The guy from college went on to be a teacher of the course - as they say, those who can do, those who can't teach :D
 

For The Popcorn

Active Member
Where I used to work, we were split off from another group. As part of that split, we got one SD335 spectrum analyzer, leaving them with four.

One day, their technician asked if they could borrow a card from our spectrum analyzer to test out a problem in one of theirs. Since I knew they had four, and no remote trials were in progress, I asked him was was going on. One of their analyzers had a problem with this card, so they swapped it with a card from another analyzer. Now that one didn't work either. Pretty soon, there were four analyzers spread across the bench. And four dead cards!

"NO, I'm not giving you our cars to destroy too! What the heck are you doing?!?"
 

Nigel Goodwin

Super Moderator
Most Helpful Member
Where I used to work, we were split off from another group. As part of that split, we got one SD335 spectrum analyzer, leaving them with four.

One day, their technician asked if they could borrow a card from our spectrum analyzer to test out a problem in one of theirs. Since I knew they had four, and no remote trials were in progress, I asked him was was going on. One of their analyzers had a problem with this card, so they swapped it with a card from another analyzer. Now that one didn't work either. Pretty soon, there were four analyzers spread across the bench. And four dead cards!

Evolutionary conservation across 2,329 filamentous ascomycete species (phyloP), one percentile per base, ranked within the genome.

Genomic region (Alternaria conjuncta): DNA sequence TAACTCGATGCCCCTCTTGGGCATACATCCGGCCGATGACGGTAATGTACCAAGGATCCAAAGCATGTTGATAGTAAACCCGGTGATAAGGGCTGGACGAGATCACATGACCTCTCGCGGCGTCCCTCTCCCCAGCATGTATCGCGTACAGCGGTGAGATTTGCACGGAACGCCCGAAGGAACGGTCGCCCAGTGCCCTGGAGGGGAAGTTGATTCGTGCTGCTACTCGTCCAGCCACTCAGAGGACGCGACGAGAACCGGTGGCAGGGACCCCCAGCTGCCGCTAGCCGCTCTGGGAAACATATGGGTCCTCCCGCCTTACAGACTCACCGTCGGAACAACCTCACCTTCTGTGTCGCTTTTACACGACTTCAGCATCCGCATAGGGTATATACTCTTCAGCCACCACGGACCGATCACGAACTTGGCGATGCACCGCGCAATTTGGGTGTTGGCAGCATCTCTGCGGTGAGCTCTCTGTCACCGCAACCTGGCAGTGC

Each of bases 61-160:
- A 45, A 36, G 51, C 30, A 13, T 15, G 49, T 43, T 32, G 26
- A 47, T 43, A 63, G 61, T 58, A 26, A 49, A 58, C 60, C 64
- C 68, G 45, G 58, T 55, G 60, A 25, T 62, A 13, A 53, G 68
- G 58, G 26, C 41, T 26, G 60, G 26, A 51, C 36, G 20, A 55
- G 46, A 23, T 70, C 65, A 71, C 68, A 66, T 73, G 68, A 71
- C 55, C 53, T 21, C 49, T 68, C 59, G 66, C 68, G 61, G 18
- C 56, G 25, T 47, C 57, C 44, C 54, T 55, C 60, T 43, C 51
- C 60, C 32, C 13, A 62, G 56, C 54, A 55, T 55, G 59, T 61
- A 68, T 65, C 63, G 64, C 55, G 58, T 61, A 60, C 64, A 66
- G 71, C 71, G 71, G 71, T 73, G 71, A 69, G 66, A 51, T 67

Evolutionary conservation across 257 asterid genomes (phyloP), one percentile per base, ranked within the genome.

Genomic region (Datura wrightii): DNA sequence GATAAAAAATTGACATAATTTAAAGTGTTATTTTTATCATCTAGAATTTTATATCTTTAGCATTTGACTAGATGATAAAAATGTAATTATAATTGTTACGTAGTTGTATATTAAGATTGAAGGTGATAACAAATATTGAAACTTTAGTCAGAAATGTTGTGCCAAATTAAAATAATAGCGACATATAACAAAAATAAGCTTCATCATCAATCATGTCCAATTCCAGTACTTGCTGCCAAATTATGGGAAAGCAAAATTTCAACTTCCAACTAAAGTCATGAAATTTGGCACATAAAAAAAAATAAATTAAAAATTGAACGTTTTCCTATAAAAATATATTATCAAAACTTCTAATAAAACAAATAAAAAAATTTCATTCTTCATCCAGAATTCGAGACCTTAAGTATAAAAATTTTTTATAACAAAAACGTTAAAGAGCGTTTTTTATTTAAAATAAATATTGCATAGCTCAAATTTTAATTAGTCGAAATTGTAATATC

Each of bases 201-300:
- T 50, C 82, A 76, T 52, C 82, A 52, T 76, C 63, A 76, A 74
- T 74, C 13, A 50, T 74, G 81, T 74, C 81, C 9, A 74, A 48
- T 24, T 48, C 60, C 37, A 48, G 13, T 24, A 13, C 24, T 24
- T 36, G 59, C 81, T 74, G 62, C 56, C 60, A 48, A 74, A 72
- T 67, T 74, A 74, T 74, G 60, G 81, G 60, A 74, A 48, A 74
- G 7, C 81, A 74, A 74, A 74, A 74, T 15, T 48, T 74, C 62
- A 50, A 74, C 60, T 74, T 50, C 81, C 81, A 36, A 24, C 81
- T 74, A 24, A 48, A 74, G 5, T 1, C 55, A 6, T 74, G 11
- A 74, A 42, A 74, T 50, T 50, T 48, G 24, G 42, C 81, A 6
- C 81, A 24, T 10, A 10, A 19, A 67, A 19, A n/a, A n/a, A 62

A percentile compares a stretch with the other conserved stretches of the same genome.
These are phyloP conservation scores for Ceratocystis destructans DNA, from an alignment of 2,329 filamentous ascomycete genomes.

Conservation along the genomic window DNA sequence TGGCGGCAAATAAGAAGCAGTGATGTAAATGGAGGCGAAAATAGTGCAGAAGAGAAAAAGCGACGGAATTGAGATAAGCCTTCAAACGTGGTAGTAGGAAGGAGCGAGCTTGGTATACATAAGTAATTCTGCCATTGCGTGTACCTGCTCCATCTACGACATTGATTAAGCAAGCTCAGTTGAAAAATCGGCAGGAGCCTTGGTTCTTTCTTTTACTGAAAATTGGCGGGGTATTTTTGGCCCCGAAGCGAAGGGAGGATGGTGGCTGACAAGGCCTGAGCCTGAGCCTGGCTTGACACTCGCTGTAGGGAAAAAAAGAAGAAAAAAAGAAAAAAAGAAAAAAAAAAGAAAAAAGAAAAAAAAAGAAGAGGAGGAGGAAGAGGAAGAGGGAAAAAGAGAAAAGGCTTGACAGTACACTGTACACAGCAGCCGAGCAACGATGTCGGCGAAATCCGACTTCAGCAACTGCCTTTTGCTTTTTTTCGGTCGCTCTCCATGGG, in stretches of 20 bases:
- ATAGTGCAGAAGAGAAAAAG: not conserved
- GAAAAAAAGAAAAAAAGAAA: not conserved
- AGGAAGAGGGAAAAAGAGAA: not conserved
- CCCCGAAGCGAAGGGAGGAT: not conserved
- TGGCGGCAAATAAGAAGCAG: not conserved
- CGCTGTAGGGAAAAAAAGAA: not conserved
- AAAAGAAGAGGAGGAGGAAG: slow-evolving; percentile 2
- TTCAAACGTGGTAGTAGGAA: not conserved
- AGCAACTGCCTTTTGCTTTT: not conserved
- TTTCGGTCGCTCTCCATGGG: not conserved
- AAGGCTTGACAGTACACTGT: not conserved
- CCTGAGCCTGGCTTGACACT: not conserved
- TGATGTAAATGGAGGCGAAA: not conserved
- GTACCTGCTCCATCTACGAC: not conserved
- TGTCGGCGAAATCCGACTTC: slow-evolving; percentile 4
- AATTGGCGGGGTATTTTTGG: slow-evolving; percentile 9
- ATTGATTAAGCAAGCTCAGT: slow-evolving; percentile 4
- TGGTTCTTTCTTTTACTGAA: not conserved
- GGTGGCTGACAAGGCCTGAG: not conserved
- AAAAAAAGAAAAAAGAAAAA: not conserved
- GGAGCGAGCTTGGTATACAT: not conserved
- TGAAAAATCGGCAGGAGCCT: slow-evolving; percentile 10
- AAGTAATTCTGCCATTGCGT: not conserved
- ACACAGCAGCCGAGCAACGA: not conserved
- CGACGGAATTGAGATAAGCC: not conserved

"NO, I'm not giving you our cars to destroy too! What the heck are you doing?!?"

They obviously had no idea how to repair things :D

One extra dead card would have been enough - when swapping the card didn't work, you next try the original dead card in the second machine, which obviously wouldn't work. You then try the second dead card back in it's original machine, which again doesn't work - so you now know the first machine has a fault that's killing both cards.

Trying any more cards is just stupidity :D
 

For The Popcorn

Active Member
They obviously had no idea how to repair things :D

Trying any more cards is just stupidity :D

This guy was reasonably competent, just having a bad day I guess.

But believe me. I'm sure I used the word "stupid" after I told him no, probably with several adjectives in front of it!
 

Fluffyboii

Member
Ok I got 3 new 555 chips. 2 from another store 1 from another. They all act the same. Timing is wrong af. One led of flip flop lights up for a milisecond and the other led turn off for a milisecond.
 

Fluffyboii

Member
Ok there is something wrong with that circuit that causes the timing problem. Another circuit with high value resistor between 6 and 7 instead of 7 and positive works nicely.

Edit: Apperently that circuit really ment to put a %99 duty cicle. So the whole thing was actually properly working.